On the final hole played, we also had some interesting what ifs.  Samiere’s tee shot had plugged in the face of the bunker.  What if they decided to discontinue play at that time, which was their option?  He would have to mark the position of the ball, or leave it in place and if the ball or lie was disturbed during course prep in the morning or overnight, the lie would have to be re-created. That would’ve been hard to do.  Then Staebler made a funny comment that Samiere should’ve aimed to hit his opponents bag.  In match play, if a player hits his opponent’s equipment he has the right to cancel the stroke and replay.  Had that occurred, Samiere would have dropped the ball in the bunker and it would not have come to rest within two club-lengths because of where it had to be dropped.  He would then place the ball after the re-drop also rolled too far and it wouldn’t have stayed in place.  He would then place the ball at the nearest spot in the bunker not nearer the hole where the ball would come to rest…likely a flat lie and a relatively easy bunker shot.  As it was Samiere hit a great shot and made an even better putt to save par from an almost impossible situation.  Boy these kids are good!

UPDATE

       The round of 16 is now complete.  Samiere won the first three holes of the morning to win 3 and 1.  It was actually quite impressive as the match play score reads - eagle, eagle, birdie.  I now get to rest through the quarterfinals and return to action as an observer in the second semi-final match led by The Voice, John Reis and the Committee Chairman Skip Gist.

Wednesday, July 24, 2013

Live from Martis Camp: US Junior Amateur - Round of 64


            Today was the first round of match play at the US Junior Amateur. I also had my first match play assignment as the observer for Ryan Gregg (who is now my boss as Director of Rules and Competitions at the NCGA).  Our match had two quality players, Alvaro Ortiz and Brad Dalke. 
            The observer’s job is actually more complete than simply spotting.  I am responsible for forward crowd control in case spectators from the match in front are lagging behind, noting any potential rules situations that may arise for the referee and to determine which player is away.  At the first green, Ryan held me back and we developed a signal for me to tell him who was away on each shot.
            As an observer you don’t get to follow the match you’re with very well because once the balls are around the putting green, you have to get into position on the next hole for the tee shots.  So I never knew how the match was going except for checking the scores online on my phone.  As an observer you do, however, get to watch the match in front of you quite well:

John Augenstein in the first match hits his approach to #1.  Match Play was underway!

            The  “who’s away” signal turned out to be pretty cool for the players, because they didn’t know it was happening.  Ryan told me afterward he kept telling them who was away after their drives and approaches from long distances and into blind greens and they couldn’t figure out how he did it! Truthfully, our players made it quite easy on me because they were rarely in any trouble and almost always in the fairway.  In fact, the only time there was any real spotting to do I nearly got hit as Alvaro’s tee shot on the ninth hole drove right through the empty space previously occupied by my head as I ran back from the wayward shot.  It bounced off the cart path and I was able to spot it as it rattled around the woods into a playable (albeit not toward the hole) position.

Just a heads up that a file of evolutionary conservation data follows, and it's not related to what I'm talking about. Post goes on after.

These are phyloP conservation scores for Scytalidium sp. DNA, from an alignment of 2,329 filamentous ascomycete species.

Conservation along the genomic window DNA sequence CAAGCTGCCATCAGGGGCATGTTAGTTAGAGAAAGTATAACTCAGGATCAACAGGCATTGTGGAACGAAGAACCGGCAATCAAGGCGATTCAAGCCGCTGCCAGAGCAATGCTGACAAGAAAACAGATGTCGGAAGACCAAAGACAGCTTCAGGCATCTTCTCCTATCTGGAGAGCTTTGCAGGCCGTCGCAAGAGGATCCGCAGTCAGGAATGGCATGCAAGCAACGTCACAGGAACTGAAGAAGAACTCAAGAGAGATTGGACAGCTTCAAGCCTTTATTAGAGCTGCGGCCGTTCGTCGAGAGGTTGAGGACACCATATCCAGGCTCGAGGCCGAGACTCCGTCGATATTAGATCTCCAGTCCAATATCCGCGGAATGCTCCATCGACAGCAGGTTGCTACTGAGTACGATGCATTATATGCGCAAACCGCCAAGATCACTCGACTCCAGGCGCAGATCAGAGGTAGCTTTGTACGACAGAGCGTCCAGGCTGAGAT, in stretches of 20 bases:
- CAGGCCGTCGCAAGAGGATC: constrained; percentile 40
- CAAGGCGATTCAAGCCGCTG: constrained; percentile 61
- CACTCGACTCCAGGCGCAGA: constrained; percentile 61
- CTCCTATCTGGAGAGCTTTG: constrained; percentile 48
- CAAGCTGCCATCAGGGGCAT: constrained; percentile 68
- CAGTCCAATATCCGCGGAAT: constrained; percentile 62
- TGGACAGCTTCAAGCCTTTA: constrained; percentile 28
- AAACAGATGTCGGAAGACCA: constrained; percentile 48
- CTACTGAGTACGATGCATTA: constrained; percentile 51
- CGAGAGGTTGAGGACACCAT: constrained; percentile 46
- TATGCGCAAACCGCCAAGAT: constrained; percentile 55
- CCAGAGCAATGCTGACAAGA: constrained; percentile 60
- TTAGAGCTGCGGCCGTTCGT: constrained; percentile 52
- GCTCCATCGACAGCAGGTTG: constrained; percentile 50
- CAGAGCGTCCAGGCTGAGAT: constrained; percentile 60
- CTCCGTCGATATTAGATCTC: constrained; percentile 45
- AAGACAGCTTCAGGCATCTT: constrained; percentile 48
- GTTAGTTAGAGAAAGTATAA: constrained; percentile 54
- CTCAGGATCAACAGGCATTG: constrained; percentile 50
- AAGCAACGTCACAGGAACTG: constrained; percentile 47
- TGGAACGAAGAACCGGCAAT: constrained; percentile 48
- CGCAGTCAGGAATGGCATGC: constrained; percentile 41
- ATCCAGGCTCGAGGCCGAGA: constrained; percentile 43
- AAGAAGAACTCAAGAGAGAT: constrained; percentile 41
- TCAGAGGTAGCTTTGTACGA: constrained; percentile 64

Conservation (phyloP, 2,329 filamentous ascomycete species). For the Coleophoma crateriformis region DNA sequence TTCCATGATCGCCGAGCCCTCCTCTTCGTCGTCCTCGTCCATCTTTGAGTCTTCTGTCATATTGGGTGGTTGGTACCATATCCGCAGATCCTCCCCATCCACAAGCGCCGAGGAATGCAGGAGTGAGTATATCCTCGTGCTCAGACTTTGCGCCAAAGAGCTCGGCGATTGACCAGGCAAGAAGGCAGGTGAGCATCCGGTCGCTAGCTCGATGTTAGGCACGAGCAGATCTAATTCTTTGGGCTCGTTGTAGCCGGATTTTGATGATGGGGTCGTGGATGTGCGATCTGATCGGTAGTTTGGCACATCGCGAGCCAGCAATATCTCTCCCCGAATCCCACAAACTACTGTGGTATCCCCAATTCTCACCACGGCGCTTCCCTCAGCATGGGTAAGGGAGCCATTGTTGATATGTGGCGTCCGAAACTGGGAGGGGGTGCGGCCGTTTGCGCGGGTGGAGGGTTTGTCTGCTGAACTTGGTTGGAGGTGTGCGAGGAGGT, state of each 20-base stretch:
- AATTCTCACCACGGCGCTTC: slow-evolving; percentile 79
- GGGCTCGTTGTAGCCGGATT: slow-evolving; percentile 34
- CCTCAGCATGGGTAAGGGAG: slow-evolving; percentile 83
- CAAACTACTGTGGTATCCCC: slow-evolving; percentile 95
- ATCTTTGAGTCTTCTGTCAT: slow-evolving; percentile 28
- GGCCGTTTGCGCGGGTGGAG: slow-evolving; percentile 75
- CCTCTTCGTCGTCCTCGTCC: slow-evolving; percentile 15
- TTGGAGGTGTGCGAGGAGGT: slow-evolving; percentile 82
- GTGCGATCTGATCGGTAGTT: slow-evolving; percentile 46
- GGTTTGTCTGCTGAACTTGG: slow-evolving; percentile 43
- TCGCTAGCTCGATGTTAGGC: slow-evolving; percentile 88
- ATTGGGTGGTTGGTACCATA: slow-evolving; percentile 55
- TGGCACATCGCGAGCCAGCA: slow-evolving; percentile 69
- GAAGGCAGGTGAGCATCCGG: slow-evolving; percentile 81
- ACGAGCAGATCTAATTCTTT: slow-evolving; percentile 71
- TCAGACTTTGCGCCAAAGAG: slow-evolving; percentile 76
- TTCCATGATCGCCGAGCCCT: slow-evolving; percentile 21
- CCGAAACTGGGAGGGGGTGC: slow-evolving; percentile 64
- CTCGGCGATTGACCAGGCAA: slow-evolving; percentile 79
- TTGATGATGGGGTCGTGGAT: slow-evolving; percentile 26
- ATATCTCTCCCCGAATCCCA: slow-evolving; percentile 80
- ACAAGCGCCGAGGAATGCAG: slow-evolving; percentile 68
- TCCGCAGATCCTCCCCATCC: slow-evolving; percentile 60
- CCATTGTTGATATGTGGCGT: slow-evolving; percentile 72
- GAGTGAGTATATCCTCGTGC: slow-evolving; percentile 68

Being an observer can be a great workout though, because in order to get into position to spot for hazards, there were times I had to move very quickly.  Ryan got a great shot of me running on the 13th hole so that I could get into position to spot a ball in the hazard without disrupting play.

Now that's effort! I run to get into position as the preceding match walks off the green.

            The one disappointing thing was that there were no rulings to write about.  The closest thing to a ruling came on the final hole.  Alvaro’s ball laid on the putting green, but part on the fringe as well.  His feet were very close if not standing on a sprinkler head next to the green.  Had he asked for relief, or even asked if his ball was on the green, there was the potential for a relief situation where the ball could be placed off the putting green. But he never asked.
            The best part of the match was that it ended on the 15th hole.  Which meant that I didn’t have to run up the hill to the 16th green or even worse up to the 17th hole.  Those walks are two of the three toughest hills on the course.  In the end Dalke won 4 & 3, shooting -2 thru 15 holes. 
            Tomorrow I will be the observer in the final match of the day in the round of 16.  

Tuesday, July 23, 2013

Live from Martis Camp: US Junior Amateur Round 2

    Today was an eventful day as it was my first official assignment as a referee for a USGA championship.  I went with the 12:35 grouping off tee #1 and by the first green I already was involved.  A player had a questionable mark on his line of putt and proceeded to ask a fellow-competitor if it was a ball mark.  His fellow-competitor was not sure, but thought it was a spike mark so the player asked the other fellow-competitor.  He wasn't sure but was thinking it may be a scuff mark.  By this time I had made my way around the green (never walk on the green unless necessary) to examine the mark.  From my playing experience I could clearly tell it was a previously repaired ball mark and let the player know he could repair it or tap it down more if he wished.
     And then on the second hole I had my only true ruling of the day, although there were two other minor situations.